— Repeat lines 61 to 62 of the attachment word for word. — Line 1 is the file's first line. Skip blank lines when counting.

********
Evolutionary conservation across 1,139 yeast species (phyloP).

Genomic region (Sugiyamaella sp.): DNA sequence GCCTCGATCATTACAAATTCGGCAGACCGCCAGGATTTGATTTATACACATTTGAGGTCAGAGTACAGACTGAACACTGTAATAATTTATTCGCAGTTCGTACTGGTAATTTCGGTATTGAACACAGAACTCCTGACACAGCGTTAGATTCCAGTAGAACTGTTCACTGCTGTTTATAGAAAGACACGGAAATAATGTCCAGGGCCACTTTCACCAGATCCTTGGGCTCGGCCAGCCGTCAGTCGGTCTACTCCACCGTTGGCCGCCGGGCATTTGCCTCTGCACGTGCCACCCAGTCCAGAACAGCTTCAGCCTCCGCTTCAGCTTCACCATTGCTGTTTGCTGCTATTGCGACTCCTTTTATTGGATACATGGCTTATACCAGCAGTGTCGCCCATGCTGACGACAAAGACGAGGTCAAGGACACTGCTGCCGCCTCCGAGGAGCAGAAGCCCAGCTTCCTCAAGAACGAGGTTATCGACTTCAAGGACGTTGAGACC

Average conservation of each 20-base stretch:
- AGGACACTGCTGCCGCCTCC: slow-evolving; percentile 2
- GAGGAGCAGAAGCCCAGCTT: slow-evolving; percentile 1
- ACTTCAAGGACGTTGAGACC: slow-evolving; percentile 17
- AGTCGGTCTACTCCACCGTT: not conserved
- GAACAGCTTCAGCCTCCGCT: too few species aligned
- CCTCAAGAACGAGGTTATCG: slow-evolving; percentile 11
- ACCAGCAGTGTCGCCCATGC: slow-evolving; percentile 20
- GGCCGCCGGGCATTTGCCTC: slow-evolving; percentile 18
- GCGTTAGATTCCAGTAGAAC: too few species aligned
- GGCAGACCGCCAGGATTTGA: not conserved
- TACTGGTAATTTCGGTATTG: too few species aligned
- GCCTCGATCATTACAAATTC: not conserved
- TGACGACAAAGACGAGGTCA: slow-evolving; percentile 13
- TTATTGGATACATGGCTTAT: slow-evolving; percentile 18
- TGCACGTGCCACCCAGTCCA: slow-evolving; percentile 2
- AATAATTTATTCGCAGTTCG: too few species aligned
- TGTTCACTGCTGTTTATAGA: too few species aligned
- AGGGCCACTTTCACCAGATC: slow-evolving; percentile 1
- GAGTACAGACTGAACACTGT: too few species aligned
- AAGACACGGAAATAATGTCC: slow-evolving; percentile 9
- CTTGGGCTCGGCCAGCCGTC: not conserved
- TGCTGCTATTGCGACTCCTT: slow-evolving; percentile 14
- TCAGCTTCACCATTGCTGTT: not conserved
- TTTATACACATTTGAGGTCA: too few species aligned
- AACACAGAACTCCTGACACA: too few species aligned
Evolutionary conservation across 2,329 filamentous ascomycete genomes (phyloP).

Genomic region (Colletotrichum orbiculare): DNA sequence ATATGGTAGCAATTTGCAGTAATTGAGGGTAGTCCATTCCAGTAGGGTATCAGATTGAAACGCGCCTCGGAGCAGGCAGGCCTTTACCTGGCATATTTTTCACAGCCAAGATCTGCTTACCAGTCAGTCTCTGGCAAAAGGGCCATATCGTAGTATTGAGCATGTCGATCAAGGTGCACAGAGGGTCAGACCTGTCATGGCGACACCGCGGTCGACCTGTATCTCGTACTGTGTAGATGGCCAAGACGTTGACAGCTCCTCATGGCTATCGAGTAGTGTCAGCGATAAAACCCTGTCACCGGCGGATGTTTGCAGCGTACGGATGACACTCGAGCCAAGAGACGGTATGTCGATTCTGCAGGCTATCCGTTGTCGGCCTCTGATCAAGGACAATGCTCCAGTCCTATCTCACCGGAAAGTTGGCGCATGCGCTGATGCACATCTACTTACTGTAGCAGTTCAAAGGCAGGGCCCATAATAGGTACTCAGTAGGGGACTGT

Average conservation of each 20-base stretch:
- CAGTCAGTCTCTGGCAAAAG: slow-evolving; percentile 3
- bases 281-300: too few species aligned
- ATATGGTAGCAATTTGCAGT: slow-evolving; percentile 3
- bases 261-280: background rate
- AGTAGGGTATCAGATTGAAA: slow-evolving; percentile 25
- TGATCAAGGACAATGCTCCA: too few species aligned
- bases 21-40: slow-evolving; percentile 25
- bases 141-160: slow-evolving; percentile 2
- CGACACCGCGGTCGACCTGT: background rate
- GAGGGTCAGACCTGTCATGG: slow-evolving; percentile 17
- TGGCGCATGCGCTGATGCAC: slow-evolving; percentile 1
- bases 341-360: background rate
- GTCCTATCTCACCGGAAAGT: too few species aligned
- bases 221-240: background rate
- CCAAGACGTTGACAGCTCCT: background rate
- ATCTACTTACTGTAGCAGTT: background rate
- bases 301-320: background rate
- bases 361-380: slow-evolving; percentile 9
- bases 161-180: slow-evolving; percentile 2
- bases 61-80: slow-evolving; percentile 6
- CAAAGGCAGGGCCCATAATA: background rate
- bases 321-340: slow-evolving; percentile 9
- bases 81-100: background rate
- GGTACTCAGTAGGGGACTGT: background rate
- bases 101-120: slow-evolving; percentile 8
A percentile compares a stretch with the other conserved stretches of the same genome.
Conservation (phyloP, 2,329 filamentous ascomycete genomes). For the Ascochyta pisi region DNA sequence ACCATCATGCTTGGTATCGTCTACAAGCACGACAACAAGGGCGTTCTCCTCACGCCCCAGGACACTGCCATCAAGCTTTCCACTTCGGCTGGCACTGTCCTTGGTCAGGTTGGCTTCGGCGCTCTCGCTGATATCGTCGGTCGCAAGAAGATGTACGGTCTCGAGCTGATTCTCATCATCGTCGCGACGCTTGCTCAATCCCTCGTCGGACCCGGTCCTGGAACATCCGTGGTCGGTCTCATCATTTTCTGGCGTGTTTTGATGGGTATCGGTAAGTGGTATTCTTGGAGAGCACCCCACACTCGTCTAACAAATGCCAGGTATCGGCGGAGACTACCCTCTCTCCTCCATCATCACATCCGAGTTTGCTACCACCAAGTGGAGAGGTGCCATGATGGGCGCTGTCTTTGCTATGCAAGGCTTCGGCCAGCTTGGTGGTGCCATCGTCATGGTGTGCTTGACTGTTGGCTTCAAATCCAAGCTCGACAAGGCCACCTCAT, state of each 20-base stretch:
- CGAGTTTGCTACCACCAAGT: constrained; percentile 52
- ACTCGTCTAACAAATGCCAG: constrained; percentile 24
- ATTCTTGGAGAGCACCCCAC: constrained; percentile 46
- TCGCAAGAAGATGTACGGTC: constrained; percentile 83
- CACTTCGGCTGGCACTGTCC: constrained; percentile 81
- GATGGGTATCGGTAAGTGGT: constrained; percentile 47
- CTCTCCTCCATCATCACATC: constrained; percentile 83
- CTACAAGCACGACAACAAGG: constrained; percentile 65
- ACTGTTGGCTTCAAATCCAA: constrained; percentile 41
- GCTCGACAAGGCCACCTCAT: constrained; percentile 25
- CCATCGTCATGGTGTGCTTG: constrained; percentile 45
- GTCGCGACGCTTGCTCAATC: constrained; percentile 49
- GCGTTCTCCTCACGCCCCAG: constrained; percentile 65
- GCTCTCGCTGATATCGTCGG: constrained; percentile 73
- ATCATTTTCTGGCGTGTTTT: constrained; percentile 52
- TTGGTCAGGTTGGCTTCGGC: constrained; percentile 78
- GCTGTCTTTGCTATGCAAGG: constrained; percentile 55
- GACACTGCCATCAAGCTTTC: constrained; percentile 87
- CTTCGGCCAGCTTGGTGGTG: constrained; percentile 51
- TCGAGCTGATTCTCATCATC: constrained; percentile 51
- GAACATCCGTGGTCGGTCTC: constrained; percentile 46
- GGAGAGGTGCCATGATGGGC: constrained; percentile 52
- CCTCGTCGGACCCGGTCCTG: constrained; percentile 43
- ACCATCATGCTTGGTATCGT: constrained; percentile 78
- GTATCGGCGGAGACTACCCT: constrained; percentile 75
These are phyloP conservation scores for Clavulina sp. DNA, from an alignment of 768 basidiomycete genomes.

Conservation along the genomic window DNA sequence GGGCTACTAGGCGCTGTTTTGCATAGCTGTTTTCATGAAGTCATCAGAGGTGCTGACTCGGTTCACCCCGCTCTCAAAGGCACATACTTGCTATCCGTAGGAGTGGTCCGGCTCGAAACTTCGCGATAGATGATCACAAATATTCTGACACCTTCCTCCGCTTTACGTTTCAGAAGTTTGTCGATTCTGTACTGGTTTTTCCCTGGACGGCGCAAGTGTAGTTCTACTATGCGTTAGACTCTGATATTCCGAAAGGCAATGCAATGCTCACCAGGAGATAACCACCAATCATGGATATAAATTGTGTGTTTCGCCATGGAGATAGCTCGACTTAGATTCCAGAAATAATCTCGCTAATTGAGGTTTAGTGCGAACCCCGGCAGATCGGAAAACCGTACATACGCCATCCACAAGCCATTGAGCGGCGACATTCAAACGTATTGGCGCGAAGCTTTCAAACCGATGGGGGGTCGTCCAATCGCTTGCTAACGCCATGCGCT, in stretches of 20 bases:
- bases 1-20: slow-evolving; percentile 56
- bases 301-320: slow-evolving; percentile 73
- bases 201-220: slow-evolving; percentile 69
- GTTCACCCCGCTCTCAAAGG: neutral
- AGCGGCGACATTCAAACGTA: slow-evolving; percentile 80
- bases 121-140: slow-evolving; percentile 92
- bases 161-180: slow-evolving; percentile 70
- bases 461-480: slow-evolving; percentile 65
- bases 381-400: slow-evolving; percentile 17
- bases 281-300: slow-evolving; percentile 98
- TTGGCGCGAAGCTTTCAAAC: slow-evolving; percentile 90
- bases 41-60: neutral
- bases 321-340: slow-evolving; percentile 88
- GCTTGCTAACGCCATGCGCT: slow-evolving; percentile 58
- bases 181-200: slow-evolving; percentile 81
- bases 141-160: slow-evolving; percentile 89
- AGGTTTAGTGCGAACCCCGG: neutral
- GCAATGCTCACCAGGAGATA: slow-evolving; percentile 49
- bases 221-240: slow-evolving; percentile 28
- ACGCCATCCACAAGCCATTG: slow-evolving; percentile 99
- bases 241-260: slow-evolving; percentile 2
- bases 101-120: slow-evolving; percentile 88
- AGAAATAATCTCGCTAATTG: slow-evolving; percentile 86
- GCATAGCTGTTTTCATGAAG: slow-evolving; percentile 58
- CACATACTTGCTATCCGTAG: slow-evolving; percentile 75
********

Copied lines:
- ATTCTTGGAGAGCACCCCAC: constrained; percentile 46
- TCGCAAGAAGATGTACGGTC: constrained; percentile 83